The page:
Starbucks Baristas Must Split Tips with Shift Supervisors Says Federal Court

Starbucks (Nasdaq: SBUX) baristas must share their tips with shift supervisors, a federal appeals court ruled yesterday, Nov. 21. Judges concluded that supervisors spend nearly all their time performing the same customer-related duties undertaken by baristas, thus are entitled to receive tips.

Attorneys for the barista group, according to the court's decision, felt the supervisors were disqualified to receive tips because management employees are not eligible for tipping, but the three-judge panel of the 2nd U.S. Circuit Court of Appeals disagreed.

The court pointed out that shift supervisors, like the baristas, are paid hourly and are part time employees.

"As their title suggests, however, shift supervisors have some supervisory responsibilities, such as assigning baristas to particular positions during their shifts, directing the flow of customers and providing baristas with feedback about their performance," stated the ruling.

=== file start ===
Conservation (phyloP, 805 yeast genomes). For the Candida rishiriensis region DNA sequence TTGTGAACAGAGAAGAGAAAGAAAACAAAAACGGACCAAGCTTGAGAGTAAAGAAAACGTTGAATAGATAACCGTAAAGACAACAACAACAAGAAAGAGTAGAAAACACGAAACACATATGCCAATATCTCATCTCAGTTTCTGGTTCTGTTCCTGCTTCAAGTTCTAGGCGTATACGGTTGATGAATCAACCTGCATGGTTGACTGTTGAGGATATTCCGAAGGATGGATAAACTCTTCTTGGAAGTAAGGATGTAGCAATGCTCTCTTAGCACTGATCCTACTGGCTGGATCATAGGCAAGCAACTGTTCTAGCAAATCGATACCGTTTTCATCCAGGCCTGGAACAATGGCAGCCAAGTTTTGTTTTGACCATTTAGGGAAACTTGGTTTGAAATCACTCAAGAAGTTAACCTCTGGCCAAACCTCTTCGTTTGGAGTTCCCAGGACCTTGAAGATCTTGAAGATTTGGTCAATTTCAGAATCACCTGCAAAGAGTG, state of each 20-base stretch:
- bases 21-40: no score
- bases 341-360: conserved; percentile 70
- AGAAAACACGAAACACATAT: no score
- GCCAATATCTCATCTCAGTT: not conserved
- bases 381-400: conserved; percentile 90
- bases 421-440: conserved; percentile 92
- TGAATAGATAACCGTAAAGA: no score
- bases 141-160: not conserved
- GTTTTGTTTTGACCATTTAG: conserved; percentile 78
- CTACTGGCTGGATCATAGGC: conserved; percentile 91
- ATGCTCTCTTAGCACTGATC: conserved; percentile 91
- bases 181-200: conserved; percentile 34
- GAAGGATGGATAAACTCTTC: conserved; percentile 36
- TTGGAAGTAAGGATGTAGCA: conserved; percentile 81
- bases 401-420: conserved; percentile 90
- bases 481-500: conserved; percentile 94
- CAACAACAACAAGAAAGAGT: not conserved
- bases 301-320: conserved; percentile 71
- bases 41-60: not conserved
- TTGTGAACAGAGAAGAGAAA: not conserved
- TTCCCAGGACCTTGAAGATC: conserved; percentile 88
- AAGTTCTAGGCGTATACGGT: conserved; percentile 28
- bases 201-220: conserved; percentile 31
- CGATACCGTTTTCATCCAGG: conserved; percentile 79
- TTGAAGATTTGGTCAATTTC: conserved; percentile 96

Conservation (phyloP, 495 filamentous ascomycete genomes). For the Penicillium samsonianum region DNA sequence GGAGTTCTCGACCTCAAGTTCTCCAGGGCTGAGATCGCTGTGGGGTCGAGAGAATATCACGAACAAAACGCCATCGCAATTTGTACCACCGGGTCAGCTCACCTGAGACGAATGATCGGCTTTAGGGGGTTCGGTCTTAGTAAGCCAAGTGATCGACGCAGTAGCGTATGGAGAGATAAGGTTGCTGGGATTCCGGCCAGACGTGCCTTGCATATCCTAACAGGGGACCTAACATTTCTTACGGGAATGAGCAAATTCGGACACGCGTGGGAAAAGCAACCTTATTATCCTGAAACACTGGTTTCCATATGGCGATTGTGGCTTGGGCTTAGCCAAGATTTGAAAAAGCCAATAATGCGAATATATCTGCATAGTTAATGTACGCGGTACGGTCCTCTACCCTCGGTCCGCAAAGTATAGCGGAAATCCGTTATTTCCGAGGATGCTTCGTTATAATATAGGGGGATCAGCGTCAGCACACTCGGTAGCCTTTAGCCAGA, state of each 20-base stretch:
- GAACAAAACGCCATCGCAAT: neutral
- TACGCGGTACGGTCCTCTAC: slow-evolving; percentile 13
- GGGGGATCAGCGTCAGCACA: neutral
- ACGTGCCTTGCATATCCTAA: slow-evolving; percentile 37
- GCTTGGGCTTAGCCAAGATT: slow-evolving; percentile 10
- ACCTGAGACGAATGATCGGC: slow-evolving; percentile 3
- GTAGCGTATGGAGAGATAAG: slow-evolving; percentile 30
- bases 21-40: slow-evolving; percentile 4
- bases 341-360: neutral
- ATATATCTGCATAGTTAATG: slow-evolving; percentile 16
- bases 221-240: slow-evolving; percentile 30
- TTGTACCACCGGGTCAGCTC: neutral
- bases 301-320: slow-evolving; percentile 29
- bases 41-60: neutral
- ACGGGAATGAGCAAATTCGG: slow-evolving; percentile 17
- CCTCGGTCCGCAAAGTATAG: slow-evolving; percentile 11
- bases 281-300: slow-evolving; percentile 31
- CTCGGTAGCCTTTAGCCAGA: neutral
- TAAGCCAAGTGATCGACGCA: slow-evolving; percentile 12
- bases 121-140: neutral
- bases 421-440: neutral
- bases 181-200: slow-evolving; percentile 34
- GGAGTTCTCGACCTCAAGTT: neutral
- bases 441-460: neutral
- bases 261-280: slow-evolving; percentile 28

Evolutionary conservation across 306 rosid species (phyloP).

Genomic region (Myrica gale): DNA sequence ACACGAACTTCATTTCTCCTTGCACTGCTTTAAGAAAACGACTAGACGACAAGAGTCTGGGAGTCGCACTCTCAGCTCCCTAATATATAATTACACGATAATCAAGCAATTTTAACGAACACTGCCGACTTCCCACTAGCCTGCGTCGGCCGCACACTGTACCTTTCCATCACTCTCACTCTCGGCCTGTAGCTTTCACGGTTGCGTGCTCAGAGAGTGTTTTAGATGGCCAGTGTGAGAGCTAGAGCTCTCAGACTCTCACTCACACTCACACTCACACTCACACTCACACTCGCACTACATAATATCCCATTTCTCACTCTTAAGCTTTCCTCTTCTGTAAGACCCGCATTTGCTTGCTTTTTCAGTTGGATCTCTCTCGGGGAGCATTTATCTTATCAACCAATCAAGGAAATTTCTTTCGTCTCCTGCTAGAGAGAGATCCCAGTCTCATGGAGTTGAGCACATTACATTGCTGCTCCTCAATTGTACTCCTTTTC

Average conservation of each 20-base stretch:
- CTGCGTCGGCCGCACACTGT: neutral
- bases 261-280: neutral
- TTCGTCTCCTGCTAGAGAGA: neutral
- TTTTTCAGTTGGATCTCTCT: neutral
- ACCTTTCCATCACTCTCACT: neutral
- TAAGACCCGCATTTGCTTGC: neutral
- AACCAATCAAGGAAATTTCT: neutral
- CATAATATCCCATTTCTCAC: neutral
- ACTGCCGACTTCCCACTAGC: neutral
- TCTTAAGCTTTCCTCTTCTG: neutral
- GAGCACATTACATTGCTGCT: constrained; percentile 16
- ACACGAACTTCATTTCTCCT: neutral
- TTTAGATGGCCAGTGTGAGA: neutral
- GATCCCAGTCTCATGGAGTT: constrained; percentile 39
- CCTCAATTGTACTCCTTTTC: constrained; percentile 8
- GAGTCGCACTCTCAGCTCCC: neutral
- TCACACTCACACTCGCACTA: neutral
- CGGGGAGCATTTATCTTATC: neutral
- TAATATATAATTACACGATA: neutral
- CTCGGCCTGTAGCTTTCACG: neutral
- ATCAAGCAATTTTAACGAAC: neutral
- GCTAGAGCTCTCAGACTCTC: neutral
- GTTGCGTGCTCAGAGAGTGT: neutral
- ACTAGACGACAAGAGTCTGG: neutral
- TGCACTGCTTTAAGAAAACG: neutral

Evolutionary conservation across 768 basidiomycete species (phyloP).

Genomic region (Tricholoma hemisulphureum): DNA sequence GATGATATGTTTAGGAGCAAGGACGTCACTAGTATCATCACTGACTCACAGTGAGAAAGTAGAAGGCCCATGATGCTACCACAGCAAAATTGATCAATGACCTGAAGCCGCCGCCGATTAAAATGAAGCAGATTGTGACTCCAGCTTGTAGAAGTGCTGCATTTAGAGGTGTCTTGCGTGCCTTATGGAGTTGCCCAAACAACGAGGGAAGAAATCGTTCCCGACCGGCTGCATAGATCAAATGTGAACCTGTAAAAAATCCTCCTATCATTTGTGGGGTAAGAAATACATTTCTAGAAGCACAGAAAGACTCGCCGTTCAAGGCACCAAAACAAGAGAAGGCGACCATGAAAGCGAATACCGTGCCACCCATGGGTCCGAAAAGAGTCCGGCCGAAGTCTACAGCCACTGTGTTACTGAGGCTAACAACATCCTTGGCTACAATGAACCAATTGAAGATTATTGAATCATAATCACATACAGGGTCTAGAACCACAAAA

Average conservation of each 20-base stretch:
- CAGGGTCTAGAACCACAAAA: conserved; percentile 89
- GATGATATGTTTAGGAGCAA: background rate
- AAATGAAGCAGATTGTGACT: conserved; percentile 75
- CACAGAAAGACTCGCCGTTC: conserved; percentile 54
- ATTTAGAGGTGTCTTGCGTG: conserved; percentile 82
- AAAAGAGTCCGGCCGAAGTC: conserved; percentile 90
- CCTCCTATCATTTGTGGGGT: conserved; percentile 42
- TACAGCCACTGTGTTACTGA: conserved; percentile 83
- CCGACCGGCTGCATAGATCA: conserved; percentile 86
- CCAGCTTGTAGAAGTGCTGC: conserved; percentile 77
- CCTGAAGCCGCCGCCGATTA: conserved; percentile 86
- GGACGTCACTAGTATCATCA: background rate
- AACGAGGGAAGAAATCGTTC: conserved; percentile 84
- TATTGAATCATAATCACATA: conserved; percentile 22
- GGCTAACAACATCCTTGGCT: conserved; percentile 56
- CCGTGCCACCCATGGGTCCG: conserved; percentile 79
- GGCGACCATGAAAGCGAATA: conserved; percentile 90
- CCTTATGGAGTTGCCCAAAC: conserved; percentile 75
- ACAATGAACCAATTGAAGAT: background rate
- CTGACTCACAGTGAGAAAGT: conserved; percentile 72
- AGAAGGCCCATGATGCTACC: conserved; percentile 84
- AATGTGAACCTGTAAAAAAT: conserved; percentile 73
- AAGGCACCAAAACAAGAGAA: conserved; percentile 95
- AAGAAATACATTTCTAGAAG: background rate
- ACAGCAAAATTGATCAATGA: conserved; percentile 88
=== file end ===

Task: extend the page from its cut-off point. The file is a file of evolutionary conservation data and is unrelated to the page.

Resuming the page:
Contrary to popular belief, shift supervisors only have slightly more responsibility than baristas and are not allowed to fire or discipline baristas. In addition to coaching baristas, their main roles include opening and closing stores, changing cash register tills and depositing money in the bank.

"Thus, while shift supervisors may be able to coach baristas, they cannot formally discipline them," the panel said. "On this record, no fact finder could conclude that shift supervisors have such a 'substantial' degree of 'managerial responsibility' that they are no longer akin to 'general wait staff.'"

In a report by the New York Times, employees at New York City Starbucks revealed that $1.20 to $1.80 an hour was the amount each barista earned in tips during a typical shift. Average salaries are around $10 after three years for both baristas and shift supervisors.

For more see:
This Associated Press article

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